The rumours were true! We have Panasonic loos. And they wash your butt in all kinds of ways, as well as having heated seats for the winter. You can say it’s weird, but when it’s snowing and I have a warm toasty butt you’ll all be asking yoursleves why you still live in the dark ages without electronic toilets.

Slipper etiquette is important when using a bathroom in Japan. Usually you have house slippers that you have to change into when you come indoors, and you have to change slippers once again when entering the toilet. There are special bathroom slippers for this occasion. When you come out you put your normal house slippers back on. Everyone looks very distressed when I forget to do this, so I suppose it’s an important point of hygiene. I’ve quickly learnt to remember the right slippers because it’s pretty embarrassing to get it wrong and have somebody see you (even though they’re too polite to proclaim disgust).

And then the showers… Well, the showers are public. Surprise! The procedure is that you go into a sort of shower purgatory room (public) where you get naked, then you put all of your clothes and your towel in a basket folded neatly. After this, you go into the shower/bath room, grab a stool and take it to a shower booth where you sit on it and use the shower head and the tap to shower wash yourself. I say booth, but these things are open at the back while you face the wall (it’s still pretty public). But you do get to sit down while you shower which is super relaxing. Then you get in the bath (optional)! This too is public. One big public bath.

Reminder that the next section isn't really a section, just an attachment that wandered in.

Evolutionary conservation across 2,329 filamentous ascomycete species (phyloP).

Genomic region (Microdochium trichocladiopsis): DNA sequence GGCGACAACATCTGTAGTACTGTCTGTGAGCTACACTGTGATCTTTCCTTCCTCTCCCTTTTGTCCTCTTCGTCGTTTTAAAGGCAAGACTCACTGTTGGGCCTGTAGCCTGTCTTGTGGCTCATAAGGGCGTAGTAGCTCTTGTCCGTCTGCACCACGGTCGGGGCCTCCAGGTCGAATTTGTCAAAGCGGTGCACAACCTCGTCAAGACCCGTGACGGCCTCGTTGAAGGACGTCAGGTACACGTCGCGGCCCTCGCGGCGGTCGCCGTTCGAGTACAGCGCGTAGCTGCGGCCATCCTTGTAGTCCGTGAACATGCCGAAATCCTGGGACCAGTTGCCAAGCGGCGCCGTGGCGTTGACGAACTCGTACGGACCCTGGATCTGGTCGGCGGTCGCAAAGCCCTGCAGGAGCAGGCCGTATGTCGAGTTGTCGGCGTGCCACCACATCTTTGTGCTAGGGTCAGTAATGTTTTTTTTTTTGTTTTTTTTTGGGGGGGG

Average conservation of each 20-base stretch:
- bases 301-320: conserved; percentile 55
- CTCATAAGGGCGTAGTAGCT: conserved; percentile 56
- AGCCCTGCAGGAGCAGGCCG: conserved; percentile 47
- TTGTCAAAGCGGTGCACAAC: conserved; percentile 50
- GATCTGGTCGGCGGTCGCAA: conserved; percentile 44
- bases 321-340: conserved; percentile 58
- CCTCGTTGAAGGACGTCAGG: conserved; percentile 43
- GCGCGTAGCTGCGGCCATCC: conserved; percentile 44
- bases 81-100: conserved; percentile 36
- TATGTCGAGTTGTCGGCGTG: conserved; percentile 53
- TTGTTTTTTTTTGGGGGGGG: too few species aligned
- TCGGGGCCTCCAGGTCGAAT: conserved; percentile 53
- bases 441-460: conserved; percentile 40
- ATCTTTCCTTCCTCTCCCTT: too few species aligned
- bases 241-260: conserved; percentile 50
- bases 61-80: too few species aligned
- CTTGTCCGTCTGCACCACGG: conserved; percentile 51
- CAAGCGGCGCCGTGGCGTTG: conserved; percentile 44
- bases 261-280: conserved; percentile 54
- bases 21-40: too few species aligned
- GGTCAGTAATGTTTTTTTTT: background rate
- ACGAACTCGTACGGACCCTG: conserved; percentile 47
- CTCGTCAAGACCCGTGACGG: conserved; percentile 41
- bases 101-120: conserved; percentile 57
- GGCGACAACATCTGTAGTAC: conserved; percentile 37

It’s not weird unless you make it weird. This is a Japanese custom, and if you embrace it you’ll feel better than if you try to hide yourself and people sense your awkwardness. We Brits are like Adam and Eve having suddenly realised their nakedness in the garden of Eden, and we need to somehow get back to that pre-embarrassment age. I’m definitely getting there. Which is a good thing, because the British perspective on nakedness sucks.

If all this is still too much for you, there is one private shower.

Inokashira and Kichijouji